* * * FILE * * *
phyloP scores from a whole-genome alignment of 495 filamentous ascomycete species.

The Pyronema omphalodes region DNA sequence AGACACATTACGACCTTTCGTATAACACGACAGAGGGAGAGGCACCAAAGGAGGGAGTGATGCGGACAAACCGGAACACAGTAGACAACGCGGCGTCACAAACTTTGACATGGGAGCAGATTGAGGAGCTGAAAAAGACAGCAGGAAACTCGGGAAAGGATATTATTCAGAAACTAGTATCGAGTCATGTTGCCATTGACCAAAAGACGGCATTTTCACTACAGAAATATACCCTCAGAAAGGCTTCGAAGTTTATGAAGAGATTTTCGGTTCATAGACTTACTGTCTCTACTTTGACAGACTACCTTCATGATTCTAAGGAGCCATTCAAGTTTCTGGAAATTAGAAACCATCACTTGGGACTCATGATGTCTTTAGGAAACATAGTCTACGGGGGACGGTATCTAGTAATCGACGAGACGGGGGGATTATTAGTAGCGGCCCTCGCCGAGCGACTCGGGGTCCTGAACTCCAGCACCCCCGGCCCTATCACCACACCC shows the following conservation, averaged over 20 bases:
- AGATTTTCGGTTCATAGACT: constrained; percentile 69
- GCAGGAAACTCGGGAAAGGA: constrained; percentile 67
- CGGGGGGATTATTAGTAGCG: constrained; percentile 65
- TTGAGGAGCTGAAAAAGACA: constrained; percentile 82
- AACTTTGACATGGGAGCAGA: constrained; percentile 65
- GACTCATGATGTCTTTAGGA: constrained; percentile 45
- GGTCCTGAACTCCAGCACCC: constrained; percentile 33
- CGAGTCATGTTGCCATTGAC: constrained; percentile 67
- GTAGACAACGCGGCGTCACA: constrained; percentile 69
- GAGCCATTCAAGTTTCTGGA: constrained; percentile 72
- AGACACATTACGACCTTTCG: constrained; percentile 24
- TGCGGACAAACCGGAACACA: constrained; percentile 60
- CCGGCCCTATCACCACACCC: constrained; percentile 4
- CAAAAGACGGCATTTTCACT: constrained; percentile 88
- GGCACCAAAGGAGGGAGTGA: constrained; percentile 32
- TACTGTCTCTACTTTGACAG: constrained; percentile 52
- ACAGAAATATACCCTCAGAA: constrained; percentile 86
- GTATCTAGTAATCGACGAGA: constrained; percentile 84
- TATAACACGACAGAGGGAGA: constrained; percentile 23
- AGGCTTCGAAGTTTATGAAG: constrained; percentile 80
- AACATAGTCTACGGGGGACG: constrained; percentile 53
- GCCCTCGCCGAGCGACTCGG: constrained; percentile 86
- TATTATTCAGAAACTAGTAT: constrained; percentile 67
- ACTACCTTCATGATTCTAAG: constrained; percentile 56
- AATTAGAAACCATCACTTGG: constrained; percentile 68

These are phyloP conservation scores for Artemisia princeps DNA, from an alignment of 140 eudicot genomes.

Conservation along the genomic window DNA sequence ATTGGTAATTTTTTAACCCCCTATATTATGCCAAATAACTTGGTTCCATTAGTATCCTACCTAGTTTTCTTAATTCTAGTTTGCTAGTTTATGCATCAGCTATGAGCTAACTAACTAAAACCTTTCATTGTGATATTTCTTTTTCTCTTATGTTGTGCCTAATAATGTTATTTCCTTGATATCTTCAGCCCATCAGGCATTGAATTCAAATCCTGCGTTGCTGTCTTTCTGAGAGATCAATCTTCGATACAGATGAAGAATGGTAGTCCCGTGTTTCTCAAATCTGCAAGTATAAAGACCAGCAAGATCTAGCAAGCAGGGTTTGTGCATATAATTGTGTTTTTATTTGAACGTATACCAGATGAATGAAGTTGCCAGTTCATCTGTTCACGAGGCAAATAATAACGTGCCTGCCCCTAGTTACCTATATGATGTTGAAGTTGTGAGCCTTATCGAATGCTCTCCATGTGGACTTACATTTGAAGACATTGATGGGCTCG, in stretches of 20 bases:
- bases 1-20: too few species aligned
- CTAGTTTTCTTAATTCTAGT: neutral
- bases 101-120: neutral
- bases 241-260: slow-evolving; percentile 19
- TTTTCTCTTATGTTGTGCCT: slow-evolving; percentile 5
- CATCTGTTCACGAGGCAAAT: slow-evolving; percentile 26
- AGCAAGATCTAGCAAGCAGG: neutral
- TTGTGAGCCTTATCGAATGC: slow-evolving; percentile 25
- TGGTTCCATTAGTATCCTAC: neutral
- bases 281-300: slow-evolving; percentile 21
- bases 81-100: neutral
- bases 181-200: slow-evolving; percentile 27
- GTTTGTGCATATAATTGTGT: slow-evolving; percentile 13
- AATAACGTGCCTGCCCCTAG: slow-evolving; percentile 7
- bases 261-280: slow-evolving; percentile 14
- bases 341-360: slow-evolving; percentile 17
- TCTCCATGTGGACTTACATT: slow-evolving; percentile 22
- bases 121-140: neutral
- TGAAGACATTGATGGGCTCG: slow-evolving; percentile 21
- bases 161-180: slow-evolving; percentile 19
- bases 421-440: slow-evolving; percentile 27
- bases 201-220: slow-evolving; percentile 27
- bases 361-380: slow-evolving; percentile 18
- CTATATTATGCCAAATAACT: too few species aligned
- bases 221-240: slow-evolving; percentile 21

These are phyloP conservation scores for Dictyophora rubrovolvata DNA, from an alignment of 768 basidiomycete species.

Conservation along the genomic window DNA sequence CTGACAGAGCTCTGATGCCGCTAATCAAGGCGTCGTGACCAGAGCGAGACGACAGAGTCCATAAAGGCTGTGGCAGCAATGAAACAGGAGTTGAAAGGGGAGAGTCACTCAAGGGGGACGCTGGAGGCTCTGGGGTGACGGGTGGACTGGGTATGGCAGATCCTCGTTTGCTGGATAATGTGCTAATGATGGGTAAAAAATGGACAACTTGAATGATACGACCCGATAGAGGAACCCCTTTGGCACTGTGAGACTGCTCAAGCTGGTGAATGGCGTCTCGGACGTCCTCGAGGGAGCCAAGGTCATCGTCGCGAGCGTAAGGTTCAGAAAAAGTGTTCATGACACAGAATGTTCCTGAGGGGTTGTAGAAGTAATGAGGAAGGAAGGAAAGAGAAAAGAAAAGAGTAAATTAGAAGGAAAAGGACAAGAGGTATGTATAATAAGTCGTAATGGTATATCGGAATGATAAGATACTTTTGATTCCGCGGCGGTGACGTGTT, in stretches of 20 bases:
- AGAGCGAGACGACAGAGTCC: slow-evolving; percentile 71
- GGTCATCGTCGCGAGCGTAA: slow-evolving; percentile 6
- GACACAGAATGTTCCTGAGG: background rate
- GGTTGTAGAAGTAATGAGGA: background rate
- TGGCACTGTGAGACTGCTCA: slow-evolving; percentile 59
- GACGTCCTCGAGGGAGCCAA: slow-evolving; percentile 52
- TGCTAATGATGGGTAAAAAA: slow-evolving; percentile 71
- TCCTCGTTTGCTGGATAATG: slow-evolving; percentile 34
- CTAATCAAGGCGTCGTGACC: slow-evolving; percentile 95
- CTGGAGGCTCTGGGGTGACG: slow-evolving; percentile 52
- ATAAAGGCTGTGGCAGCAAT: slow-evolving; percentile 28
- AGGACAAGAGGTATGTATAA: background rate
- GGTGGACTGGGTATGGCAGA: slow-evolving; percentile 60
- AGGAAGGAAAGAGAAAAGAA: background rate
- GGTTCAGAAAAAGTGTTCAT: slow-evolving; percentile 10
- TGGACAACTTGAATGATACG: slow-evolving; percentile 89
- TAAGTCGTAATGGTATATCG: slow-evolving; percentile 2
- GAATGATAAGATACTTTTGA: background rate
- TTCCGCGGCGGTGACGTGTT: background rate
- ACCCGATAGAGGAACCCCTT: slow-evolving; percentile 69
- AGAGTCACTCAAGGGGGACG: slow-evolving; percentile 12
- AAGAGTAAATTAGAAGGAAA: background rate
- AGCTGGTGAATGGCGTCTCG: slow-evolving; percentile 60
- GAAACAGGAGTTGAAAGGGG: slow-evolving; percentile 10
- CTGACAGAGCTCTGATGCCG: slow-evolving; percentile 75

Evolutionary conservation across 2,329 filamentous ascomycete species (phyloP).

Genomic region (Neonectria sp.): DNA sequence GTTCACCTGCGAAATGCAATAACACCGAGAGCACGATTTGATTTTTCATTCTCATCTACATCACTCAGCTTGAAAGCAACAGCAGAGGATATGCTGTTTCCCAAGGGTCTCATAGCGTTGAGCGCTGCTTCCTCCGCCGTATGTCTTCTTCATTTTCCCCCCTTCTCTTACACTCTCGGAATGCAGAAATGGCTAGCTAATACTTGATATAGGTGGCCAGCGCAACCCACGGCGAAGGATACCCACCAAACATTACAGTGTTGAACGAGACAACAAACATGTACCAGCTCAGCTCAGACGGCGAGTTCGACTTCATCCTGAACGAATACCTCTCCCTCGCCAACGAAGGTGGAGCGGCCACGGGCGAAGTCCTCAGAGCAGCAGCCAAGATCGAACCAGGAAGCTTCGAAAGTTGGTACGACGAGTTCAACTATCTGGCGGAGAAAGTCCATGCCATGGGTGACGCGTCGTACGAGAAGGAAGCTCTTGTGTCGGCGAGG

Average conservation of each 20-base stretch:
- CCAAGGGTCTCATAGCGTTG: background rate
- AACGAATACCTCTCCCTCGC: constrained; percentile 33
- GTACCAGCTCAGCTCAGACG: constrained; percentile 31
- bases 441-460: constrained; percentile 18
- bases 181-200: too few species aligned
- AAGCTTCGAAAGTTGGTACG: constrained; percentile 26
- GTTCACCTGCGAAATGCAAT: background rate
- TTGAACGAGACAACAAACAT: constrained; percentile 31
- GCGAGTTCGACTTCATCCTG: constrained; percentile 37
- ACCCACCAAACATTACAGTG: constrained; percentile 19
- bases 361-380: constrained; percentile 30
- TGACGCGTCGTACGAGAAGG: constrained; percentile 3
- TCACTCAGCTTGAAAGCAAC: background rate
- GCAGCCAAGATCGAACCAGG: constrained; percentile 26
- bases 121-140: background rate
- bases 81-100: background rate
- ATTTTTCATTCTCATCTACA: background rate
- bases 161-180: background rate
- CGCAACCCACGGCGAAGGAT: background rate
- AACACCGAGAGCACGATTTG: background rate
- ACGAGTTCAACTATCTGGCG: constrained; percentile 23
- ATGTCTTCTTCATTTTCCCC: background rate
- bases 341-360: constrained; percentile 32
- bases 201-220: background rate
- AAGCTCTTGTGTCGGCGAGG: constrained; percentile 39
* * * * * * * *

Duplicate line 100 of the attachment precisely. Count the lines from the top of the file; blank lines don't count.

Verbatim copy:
- bases 81-100: background rate